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What Does It Mean When The Defense Files A Motion For Summary Judgment?

The parties occasionally file motions for summary judgment with the court in New Orleans personal injury lawsuits.  The filing of such a motion means that one of the parties believes that there are facts in their favor that are beyond dispute.  If the court agrees, the court will rule on the issue without need for a trial.  A motion for summary judgment may be made by either the plaintiff or the defendant.

When presenting this motion, the party is arguing that no “genuine issue of material fact” exists that is worthy of being heard at a full trial.  In legal terms, a fact is “material” in a personal injury lawsuit when it is essential to the plaintiff’s theory of recovery. A “genuine issue of material fact” means that reasonable people could disagree about the fact being considered.  When there is a genuine issue, a determination is properly left to the jury or judge after a full trial.

Occasionally, however, a case will involve a material fact about which, based on the evidence, only one conclusion could be reached.  When making a motion for summary judgment, the initial burden is on the moving party to show that, based on the evidence available, no real issue exists.  Once this is done, the burden is then on the other party to present evidence showing that an issue actually does exist. If the other party is unable to do so, the court will grant the motion.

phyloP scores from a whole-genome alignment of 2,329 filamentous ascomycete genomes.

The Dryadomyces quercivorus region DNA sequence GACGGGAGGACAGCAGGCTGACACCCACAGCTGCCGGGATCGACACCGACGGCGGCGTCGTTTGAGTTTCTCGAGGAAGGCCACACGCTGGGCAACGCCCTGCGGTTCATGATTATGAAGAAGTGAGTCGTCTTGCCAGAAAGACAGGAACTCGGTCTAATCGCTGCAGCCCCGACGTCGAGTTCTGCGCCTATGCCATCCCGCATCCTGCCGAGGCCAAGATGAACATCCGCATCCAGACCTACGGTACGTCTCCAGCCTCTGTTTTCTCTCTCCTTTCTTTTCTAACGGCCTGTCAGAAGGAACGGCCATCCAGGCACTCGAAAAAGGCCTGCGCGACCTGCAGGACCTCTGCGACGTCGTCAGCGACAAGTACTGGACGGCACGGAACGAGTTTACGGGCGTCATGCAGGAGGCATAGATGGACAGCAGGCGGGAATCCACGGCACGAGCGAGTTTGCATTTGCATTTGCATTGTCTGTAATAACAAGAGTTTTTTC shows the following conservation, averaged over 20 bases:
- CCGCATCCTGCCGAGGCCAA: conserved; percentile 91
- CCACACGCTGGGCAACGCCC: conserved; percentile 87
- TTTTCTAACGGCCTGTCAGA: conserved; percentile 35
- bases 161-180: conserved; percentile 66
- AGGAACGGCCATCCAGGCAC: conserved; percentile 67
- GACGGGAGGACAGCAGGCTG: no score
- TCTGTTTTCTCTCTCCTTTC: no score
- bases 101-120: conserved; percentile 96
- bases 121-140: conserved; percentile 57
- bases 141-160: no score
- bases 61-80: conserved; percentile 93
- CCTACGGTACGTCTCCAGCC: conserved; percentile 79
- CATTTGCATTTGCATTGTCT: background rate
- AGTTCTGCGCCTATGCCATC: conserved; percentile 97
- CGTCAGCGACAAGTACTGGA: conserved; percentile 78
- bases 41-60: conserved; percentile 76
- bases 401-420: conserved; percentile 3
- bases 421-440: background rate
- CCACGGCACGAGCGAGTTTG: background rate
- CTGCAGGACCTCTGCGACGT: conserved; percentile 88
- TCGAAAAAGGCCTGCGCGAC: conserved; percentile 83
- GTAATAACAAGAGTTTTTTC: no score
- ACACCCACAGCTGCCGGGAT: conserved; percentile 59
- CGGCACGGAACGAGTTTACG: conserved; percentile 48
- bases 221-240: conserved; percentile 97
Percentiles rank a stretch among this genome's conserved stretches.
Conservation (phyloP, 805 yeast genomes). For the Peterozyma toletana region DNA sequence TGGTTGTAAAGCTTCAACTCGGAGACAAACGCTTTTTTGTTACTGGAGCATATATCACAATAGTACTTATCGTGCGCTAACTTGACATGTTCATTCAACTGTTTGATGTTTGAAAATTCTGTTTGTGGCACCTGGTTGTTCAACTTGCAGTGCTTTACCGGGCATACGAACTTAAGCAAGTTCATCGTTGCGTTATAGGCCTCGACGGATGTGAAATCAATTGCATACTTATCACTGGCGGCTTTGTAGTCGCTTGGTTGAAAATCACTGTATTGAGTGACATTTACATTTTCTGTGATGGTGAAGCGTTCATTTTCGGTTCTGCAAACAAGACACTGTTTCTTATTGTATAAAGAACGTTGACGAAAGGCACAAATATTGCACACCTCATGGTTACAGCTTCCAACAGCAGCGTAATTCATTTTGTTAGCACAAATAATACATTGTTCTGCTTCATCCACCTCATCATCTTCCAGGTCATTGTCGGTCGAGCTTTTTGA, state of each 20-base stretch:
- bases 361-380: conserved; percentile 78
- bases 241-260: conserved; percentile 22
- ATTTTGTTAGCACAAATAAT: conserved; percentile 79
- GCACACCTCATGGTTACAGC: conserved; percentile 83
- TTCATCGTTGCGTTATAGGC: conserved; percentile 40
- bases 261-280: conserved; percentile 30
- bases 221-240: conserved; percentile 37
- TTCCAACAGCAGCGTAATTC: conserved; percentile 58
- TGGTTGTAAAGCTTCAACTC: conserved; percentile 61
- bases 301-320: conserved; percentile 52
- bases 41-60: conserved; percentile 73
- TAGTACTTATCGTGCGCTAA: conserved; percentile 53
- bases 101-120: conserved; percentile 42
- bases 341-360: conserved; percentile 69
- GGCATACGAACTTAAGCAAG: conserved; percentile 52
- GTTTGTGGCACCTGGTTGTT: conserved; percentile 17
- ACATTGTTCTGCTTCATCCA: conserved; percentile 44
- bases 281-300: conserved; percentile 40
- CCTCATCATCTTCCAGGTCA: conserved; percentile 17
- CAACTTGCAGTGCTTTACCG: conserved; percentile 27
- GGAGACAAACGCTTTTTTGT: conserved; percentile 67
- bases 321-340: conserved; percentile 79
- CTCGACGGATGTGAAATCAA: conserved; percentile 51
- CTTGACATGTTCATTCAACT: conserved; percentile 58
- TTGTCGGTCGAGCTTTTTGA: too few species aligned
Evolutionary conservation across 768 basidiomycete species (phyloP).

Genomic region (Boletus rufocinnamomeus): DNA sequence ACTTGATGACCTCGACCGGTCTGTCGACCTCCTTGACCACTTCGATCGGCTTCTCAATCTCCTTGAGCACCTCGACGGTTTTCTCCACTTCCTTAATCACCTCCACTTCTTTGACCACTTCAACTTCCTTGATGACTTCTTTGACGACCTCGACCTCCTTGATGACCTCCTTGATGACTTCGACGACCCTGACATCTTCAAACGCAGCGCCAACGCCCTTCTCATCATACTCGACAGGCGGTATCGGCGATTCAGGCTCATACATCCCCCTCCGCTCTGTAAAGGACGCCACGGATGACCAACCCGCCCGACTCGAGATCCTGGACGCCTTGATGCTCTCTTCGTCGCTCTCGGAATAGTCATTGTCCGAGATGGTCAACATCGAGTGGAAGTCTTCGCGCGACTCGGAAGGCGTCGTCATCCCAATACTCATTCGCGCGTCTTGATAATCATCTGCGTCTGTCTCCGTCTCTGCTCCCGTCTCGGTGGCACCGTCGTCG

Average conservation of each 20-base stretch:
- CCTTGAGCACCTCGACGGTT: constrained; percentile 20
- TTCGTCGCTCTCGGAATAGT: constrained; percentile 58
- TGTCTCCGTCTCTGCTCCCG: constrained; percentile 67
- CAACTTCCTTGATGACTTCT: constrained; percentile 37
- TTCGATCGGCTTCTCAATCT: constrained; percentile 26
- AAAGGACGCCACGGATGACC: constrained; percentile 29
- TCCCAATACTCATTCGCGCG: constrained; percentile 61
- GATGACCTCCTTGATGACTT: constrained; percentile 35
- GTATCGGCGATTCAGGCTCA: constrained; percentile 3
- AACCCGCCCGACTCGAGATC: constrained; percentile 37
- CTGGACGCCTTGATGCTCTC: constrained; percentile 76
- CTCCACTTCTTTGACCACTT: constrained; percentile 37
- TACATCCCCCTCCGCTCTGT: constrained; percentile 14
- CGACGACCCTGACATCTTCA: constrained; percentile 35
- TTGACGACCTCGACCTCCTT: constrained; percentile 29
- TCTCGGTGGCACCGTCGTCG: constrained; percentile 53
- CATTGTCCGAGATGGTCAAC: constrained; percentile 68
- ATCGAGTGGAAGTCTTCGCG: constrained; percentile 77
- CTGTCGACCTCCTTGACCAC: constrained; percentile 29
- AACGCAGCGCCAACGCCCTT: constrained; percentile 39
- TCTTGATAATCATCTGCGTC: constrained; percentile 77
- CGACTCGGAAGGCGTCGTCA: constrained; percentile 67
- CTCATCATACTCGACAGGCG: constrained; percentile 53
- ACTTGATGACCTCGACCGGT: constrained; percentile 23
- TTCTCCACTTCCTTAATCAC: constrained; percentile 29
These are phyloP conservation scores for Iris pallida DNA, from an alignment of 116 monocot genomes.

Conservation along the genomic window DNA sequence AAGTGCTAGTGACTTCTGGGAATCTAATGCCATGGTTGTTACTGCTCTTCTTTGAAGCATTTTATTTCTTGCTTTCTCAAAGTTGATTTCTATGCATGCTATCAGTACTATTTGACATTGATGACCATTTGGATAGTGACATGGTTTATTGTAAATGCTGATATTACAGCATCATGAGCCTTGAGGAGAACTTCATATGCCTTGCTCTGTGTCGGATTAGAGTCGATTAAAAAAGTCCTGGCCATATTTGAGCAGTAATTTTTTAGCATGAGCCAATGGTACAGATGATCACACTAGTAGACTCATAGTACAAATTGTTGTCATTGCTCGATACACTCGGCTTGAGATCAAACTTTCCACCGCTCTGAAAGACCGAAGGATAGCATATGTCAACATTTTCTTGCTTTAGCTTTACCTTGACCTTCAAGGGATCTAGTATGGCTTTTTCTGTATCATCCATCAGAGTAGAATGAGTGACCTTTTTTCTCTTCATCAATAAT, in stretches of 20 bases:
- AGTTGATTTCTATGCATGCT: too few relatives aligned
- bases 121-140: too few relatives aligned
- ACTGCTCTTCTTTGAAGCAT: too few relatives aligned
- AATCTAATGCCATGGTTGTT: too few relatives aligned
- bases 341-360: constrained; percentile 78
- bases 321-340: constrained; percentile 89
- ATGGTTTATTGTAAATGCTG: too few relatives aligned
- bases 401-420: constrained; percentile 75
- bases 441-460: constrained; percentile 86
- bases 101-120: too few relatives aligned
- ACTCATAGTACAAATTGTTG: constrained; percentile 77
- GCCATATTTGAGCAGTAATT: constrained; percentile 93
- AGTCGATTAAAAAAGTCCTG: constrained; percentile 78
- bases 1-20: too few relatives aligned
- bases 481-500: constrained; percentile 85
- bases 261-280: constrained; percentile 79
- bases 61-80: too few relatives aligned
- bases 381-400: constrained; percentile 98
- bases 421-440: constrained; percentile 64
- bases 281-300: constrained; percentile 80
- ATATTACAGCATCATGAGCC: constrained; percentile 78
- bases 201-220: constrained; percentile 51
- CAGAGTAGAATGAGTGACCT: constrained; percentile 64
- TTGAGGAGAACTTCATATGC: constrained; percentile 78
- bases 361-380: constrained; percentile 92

In personal injury lawsuits, it is unusual for issues of negligence to be decided by summary judgment.  In cases where reasonable people could not possibly differ, however, it can occur.

If you have suffered an injury due to another’s negligence and have any questions, we would be happy to help you. Please feel free to call us at 504-581-6411 or 855-GERTLER.